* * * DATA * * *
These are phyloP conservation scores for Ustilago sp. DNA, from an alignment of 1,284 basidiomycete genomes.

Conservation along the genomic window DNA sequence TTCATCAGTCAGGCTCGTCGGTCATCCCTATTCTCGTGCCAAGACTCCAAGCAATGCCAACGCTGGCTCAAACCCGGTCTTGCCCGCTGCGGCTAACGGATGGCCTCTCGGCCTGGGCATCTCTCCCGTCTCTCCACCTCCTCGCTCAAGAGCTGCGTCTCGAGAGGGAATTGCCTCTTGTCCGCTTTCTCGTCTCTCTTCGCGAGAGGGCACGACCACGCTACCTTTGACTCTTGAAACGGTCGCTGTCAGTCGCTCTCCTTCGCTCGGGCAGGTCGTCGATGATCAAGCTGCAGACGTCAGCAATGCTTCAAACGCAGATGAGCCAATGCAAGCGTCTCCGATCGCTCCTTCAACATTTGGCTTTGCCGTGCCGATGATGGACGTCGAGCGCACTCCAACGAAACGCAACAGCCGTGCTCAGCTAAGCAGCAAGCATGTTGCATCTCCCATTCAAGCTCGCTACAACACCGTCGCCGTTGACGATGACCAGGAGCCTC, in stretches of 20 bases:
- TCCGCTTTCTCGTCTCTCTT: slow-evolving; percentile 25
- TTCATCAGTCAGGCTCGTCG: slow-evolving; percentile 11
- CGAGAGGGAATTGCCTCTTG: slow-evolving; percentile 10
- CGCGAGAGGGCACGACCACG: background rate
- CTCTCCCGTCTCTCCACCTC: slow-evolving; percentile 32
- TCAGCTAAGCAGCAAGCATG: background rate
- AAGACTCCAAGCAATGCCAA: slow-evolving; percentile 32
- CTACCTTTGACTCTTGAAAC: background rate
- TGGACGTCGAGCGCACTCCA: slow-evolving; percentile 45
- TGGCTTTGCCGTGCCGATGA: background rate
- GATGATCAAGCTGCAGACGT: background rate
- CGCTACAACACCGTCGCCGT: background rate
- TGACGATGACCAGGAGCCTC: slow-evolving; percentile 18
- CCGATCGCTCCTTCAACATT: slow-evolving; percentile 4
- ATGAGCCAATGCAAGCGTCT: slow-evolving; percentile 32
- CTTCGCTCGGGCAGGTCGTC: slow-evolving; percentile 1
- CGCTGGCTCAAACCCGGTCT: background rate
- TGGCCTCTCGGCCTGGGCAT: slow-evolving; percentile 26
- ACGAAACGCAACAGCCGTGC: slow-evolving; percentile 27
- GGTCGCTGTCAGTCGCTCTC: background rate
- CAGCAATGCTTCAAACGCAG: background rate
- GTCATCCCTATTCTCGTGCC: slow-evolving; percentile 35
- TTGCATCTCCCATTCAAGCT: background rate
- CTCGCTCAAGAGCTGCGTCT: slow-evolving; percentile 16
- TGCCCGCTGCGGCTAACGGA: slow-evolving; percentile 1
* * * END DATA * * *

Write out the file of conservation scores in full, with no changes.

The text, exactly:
These are phyloP conservation scores for Ustilago sp. DNA, from an alignment of 1,284 basidiomycete genomes.

Conservation along the genomic window DNA sequence TTCATCAGTCAGGCTCGTCGGTCATCCCTATTCTCGTGCCAAGACTCCAAGCAATGCCAACGCTGGCTCAAACCCGGTCTTGCCCGCTGCGGCTAACGGATGGCCTCTCGGCCTGGGCATCTCTCCCGTCTCTCCACCTCCTCGCTCAAGAGCTGCGTCTCGAGAGGGAATTGCCTCTTGTCCGCTTTCTCGTCTCTCTTCGCGAGAGGGCACGACCACGCTACCTTTGACTCTTGAAACGGTCGCTGTCAGTCGCTCTCCTTCGCTCGGGCAGGTCGTCGATGATCAAGCTGCAGACGTCAGCAATGCTTCAAACGCAGATGAGCCAATGCAAGCGTCTCCGATCGCTCCTTCAACATTTGGCTTTGCCGTGCCGATGATGGACGTCGAGCGCACTCCAACGAAACGCAACAGCCGTGCTCAGCTAAGCAGCAAGCATGTTGCATCTCCCATTCAAGCTCGCTACAACACCGTCGCCGTTGACGATGACCAGGAGCCTC, in stretches of 20 bases:
- TCCGCTTTCTCGTCTCTCTT: slow-evolving; percentile 25
- TTCATCAGTCAGGCTCGTCG: slow-evolving; percentile 11
- CGAGAGGGAATTGCCTCTTG: slow-evolving; percentile 10
- CGCGAGAGGGCACGACCACG: background rate
- CTCTCCCGTCTCTCCACCTC: slow-evolving; percentile 32
- TCAGCTAAGCAGCAAGCATG: background rate
- AAGACTCCAAGCAATGCCAA: slow-evolving; percentile 32
- CTACCTTTGACTCTTGAAAC: background rate
- TGGACGTCGAGCGCACTCCA: slow-evolving; percentile 45
- TGGCTTTGCCGTGCCGATGA: background rate
- GATGATCAAGCTGCAGACGT: background rate
- CGCTACAACACCGTCGCCGT: background rate
- TGACGATGACCAGGAGCCTC: slow-evolving; percentile 18
- CCGATCGCTCCTTCAACATT: slow-evolving; percentile 4
- ATGAGCCAATGCAAGCGTCT: slow-evolving; percentile 32
- CTTCGCTCGGGCAGGTCGTC: slow-evolving; percentile 1
- CGCTGGCTCAAACCCGGTCT: background rate
- TGGCCTCTCGGCCTGGGCAT: slow-evolving; percentile 26
- ACGAAACGCAACAGCCGTGC: slow-evolving; percentile 27
- GGTCGCTGTCAGTCGCTCTC: background rate
- CAGCAATGCTTCAAACGCAG: background rate
- GTCATCCCTATTCTCGTGCC: slow-evolving; percentile 35
- TTGCATCTCCCATTCAAGCT: background rate
- CTCGCTCAAGAGCTGCGTCT: slow-evolving; percentile 16
- TGCCCGCTGCGGCTAACGGA: slow-evolving; percentile 1